Project Description

Let It Breathe by Tawna Fenske

a romantic comedy by Tawna Fenske from Montlake Romance | March 2016

Forbidden fruit can be downright intoxicating.

Vineyard manager Reese Clark is determined to bring her family’s Oregon winery into the big leagues, and she knows building a new tasting room and event pavilion is her ticket there. Having her ex-husband’s best friend—and her secret college crush—turn up to head the construction project, however, doesn’t pair well with her plans. Between her nauseating lovebird parents; her motorcycle-riding, pot-growing grandfather; and her pet alpaca, fond of head-butting groins, Reese has more than enough chaotic characters in her life.

Back in college, Clay Henderson was more likely to be sprawled over a bar than building one. But even if the new clean-living Clay has matured as deliciously as an oak-aged chardonnay, he’s still off-limits. As Reese’s well-laid plans for the winery crumble like bad cork, Clay the newly sober gentleman is sweet enough to rescue Reese from a wardrobe malfunction and still spicy enough to play “I Never” with her. Can he overcome his past rep to offer her a love too heady to ignore?

(As an Amazon Associate, I earn from qualifying purchases.)

“I need to call the vet,” Reese said, scanning Leon for any signs of duress. Leon twitched his ears and hummed. “Does anyone know if marijuana is toxic to alpacas?”


        “Yes, toxic!” she snapped. “Tons of things can be toxic to alpacas—acorns, azaleas, carnations, hyacinth—”

        “She said high,” chortled one of the men as he blew out a fragrant puff of smoke. “Highacinth.”

        Reese gritted her teeth. “What the hell do I tell the vet?”

        “That your camel likes the wacky weed?” offered one of the men, stepping closer to pet Leon’s neck.

        Leon lowered his head and nailed the guy in the groin. The man doubled over and sat down in the dirt.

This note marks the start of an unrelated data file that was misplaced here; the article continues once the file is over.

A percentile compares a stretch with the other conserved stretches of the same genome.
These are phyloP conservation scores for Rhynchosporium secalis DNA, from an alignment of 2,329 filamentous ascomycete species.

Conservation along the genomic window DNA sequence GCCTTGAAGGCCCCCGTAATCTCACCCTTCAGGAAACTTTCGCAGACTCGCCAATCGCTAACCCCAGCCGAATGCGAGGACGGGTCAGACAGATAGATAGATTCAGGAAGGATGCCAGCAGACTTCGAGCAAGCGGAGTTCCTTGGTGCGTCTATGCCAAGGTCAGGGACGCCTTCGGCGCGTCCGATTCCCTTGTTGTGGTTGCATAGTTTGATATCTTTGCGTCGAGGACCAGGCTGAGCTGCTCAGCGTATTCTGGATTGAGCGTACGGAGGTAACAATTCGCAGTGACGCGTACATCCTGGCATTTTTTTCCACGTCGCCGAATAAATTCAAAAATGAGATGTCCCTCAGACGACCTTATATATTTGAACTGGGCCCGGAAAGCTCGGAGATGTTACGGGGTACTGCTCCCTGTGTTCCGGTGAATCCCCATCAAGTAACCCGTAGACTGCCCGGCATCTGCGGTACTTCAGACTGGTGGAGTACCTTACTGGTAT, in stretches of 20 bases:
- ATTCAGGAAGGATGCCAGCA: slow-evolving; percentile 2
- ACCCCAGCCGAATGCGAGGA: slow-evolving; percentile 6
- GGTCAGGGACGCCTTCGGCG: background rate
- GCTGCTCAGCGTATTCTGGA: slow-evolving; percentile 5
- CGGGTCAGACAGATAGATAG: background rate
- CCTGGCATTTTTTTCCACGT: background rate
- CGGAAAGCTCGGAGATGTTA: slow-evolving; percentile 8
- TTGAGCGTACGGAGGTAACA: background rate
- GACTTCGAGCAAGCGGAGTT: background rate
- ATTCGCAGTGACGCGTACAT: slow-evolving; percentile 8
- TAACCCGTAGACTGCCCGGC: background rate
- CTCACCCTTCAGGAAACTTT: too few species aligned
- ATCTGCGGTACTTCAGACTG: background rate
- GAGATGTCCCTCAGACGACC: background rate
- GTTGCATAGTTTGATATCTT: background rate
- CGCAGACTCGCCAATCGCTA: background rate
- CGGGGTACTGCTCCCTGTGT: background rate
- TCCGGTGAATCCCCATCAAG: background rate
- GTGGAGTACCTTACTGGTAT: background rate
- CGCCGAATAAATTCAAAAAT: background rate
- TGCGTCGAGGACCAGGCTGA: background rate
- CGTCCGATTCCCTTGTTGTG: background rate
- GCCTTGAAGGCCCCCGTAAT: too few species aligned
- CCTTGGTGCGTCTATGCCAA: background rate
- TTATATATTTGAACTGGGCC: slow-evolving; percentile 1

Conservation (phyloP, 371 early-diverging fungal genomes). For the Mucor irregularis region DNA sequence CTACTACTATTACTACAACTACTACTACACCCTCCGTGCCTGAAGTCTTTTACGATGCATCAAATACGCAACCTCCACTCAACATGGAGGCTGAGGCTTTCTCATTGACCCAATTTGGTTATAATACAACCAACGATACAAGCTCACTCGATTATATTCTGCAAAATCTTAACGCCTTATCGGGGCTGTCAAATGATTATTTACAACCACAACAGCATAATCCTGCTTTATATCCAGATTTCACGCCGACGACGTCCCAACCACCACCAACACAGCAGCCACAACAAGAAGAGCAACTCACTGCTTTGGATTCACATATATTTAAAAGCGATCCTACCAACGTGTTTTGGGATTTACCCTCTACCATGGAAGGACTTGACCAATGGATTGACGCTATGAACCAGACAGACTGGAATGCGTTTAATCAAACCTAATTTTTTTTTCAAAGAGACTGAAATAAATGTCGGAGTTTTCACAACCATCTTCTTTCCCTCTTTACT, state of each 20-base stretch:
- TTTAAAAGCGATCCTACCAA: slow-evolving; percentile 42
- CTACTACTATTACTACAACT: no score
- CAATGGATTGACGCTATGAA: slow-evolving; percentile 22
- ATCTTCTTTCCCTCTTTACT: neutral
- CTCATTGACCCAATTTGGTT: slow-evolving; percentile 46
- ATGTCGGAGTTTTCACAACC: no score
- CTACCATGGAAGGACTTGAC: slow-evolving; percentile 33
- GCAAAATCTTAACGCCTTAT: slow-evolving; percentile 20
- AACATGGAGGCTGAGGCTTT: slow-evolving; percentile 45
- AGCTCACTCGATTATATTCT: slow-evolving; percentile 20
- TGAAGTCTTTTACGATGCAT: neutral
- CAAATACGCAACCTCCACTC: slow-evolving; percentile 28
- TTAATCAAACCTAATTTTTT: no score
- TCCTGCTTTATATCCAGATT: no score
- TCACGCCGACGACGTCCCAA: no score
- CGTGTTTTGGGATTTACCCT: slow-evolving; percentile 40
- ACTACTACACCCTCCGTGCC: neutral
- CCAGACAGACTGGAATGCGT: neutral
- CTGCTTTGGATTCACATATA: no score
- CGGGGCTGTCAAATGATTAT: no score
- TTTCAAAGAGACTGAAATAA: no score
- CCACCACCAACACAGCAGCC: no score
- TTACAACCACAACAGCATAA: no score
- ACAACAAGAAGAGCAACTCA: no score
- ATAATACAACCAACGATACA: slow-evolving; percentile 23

“He’s not a camel,” Reese snapped. “And that’s not funny.”

        Another man snorted and pointed at his fallen comrade. “No, but that was funny. How much does the camel weigh? About one fifty?”

        “He’s not a camel! Do you see any humps?”

        At that, the men dissolved into stoner laughter.

        Axl stood up and ambled over, stopping to nudge the man in the dirt with the toe of his Doc Marten. When he reached Reese’s side, he gave her hand a squeeze before scratching Leon’s neck.

        “He’ll be fine,” Axl insisted. “He’s more like one seventy-five, isn’t he? He didn’t eat that much. Come on, I know a vet who’ll check him out under the table—all hush-hush, you know?”

        Reese shook her head. “Why am I not surprised you know a shady veterinarian?”

        “It pays to know people in high places, Peanut Butter Cup.”

        “Right,” Reese muttered, but she raced out the door after her grandfather anyway.

        The two of them scurried down the hill side by side, with Leon ambling behind them, tooting a little as they passed another cluster of alpacas in the pasture. Reese glanced at him, trying to determine whether his eyes were bloodshot or if he was stumbling at all. She knew how to tend to the basic medical needs of small wildlife, but large mammals weren’t her specialty.

        Large stoned mammals were way beyond her training.